Pointless meetings are nothing new; they’re so pervasive that surviving another meeting that should have been an email reached meme status back in the 2000’s. However, this problem risks reaching epidemic status in the age of Zoom. With the ongoing shift to hybrid work - combining office and remote work - video calls are going nowhere soon, so leaders need to know when to use them and when to skip directly to email or chat.
Six out of ten individuals surveyed early this year by virtual work consultancy Vitira reported that the number of meetings they must attend has increased significantly since the pandemic began. “Most say that the ad-hoc chats they had at the office have been replaced by formal meetings,” says Cynthia Watson (formerly Spraggs), CEO of Vitira and author of a book on how to work from home, “which indicates that many are not using collaboration tools for informal updates.”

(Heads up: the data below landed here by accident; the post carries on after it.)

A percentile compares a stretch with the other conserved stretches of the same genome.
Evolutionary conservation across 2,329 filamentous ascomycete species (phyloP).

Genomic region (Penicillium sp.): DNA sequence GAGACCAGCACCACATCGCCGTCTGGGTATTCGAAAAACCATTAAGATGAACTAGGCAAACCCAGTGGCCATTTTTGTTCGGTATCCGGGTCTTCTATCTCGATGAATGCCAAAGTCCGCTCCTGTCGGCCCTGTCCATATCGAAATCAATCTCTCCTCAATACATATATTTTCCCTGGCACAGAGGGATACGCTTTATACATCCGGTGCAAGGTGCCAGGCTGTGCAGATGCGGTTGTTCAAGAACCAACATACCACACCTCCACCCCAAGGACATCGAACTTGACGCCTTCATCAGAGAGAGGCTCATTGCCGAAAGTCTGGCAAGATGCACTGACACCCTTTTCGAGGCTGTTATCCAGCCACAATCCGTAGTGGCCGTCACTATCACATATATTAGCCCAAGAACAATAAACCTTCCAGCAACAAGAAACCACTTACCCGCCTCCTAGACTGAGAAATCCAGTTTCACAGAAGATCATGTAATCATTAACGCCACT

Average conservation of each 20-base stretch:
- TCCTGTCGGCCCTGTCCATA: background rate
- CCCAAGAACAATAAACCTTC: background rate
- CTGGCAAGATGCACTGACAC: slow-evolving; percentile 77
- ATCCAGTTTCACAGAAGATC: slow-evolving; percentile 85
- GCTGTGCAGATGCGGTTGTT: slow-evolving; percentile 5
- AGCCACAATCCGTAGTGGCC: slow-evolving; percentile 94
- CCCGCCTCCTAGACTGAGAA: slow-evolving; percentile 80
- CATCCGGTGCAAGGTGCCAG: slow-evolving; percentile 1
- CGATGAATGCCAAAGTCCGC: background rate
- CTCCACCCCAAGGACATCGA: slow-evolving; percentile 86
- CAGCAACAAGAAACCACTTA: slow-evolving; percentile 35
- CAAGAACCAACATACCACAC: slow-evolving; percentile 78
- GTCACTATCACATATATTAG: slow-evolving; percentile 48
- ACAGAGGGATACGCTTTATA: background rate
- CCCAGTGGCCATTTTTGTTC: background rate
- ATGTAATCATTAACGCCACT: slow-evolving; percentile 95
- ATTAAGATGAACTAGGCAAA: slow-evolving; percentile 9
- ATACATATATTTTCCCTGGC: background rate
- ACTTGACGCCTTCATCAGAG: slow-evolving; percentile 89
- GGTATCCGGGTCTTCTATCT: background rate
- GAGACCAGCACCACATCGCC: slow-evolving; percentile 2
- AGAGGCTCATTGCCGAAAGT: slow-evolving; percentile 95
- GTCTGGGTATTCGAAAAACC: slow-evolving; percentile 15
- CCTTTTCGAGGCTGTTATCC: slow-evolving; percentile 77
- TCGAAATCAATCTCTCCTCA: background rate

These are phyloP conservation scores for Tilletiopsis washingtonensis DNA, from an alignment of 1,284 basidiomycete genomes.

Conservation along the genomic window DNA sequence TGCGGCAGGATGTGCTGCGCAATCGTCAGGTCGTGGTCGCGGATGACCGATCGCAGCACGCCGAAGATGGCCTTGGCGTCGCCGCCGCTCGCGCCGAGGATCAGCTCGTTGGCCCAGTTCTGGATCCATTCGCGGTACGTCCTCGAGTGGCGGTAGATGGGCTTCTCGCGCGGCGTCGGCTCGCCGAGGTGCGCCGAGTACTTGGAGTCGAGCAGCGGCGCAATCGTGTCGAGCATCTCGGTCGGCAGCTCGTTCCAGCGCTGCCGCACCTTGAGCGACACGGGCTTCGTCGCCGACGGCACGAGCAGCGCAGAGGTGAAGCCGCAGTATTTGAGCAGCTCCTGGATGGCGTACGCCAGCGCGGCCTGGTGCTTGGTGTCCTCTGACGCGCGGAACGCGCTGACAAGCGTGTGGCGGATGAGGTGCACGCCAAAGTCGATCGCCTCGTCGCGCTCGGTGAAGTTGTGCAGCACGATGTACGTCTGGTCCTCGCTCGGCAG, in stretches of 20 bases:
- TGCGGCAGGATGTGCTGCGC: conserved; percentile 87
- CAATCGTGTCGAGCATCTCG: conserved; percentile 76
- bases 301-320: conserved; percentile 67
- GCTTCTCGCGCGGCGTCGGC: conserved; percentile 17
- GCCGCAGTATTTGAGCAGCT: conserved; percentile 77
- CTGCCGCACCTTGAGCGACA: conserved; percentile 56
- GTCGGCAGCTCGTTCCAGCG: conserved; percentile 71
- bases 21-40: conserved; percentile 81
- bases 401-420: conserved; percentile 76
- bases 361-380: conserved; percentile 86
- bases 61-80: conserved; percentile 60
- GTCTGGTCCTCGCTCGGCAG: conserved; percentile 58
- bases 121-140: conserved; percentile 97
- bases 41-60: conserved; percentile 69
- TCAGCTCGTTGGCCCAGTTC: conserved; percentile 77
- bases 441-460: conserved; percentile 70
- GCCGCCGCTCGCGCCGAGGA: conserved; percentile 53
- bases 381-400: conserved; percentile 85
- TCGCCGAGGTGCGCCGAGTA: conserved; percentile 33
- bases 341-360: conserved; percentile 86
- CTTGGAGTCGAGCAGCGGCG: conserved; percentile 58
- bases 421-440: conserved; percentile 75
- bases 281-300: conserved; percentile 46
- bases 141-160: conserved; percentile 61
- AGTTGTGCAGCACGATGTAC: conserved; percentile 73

Video stepped in as an important stopgap in the early days of remote work – and for good reason. “It is the next best thing to being there,” says Suzanne Bates, founder of Bates Communications (recently acquired by global strategy consultancy BTS) and managing director of BTS Boston. “As human beings, we are wired to look for non-verbal signals. Body language, eye contact, voice all are critical tools we need to interpret and respond, and video is the key to that in the virtual work world.”
[ Remote work can lead some people to slip into micromanager behaviors. Read also: Are you micromanaging your remote or hybrid team? 10 questions.]